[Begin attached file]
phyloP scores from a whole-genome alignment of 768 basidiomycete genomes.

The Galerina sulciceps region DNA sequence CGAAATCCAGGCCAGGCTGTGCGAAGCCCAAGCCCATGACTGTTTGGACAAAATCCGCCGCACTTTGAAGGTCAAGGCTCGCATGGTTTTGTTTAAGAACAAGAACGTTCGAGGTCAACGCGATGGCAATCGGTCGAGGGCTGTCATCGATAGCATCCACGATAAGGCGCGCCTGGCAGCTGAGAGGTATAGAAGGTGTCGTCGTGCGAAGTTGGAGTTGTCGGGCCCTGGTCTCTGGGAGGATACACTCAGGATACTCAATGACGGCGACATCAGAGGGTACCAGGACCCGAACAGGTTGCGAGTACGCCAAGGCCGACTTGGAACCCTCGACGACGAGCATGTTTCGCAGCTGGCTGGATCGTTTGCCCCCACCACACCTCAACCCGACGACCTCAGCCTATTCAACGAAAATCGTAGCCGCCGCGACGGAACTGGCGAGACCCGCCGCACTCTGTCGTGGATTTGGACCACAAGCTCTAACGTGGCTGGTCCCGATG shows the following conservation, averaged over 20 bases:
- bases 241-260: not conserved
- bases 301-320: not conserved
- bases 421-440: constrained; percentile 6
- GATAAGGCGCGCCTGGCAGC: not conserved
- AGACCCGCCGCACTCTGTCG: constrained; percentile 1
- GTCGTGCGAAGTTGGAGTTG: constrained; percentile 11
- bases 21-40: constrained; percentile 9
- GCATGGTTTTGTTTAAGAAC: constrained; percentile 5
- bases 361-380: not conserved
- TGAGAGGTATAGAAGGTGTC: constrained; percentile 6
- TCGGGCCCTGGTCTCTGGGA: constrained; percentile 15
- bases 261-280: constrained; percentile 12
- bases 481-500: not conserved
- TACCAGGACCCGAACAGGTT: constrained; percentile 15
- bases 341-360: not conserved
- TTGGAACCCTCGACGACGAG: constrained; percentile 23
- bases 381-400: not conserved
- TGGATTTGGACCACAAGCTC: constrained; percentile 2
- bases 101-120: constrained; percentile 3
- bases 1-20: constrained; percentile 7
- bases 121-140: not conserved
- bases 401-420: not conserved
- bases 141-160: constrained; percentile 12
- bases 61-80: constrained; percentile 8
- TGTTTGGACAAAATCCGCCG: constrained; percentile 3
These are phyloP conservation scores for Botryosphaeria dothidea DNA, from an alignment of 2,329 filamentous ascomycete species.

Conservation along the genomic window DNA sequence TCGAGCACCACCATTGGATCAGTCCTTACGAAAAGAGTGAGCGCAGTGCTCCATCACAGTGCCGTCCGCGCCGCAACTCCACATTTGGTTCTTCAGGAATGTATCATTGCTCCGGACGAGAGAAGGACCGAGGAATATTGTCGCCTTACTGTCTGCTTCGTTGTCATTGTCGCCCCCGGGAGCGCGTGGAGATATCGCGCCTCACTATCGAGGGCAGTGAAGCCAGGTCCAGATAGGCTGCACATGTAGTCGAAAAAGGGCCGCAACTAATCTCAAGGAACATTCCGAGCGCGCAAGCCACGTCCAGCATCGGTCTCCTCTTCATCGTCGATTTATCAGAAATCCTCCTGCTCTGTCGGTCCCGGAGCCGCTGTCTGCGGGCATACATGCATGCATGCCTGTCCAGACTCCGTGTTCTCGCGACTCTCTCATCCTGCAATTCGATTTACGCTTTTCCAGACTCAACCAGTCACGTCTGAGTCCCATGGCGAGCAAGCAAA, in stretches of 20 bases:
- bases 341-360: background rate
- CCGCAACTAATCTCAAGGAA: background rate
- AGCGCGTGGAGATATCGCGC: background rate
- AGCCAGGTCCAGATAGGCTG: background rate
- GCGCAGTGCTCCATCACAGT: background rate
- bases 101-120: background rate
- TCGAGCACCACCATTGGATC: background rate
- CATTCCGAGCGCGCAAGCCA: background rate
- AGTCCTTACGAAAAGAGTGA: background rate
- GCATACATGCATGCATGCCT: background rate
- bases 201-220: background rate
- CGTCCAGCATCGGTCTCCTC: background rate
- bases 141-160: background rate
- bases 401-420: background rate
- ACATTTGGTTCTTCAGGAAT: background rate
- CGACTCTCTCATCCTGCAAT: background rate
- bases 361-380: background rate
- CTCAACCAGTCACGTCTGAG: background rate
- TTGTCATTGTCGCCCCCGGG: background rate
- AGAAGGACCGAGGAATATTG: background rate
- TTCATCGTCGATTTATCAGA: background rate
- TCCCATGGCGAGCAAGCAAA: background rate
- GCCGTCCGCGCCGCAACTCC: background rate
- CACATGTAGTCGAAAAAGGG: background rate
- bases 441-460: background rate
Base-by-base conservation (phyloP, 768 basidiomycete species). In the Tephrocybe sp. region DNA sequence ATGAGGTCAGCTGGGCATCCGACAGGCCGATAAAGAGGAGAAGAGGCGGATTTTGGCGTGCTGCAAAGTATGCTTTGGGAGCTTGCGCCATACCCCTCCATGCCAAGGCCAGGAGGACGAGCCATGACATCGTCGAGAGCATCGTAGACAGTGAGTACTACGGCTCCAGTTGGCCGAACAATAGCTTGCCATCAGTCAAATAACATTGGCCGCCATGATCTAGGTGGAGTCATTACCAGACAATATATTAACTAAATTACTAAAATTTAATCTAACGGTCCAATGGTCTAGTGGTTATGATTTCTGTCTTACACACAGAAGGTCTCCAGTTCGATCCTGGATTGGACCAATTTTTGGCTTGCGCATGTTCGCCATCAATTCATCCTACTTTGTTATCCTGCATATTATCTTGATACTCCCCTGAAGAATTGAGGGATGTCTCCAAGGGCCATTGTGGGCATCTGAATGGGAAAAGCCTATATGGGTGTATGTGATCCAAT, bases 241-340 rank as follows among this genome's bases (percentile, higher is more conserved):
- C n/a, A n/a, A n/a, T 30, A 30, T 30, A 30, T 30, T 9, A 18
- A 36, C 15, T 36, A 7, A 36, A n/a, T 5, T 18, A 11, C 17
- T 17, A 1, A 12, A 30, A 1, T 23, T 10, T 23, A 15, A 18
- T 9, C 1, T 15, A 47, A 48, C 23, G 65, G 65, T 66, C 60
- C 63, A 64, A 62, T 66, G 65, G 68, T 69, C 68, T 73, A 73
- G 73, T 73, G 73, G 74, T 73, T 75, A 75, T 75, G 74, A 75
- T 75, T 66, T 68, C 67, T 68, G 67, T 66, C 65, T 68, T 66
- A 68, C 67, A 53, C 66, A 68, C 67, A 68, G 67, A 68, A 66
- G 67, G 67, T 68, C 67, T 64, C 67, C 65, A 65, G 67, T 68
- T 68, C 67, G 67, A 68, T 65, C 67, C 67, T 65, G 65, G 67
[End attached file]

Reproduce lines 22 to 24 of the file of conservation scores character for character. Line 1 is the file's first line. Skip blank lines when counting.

- bases 1-20: constrained; percentile 7
- bases 121-140: not conserved
- bases 401-420: not conserved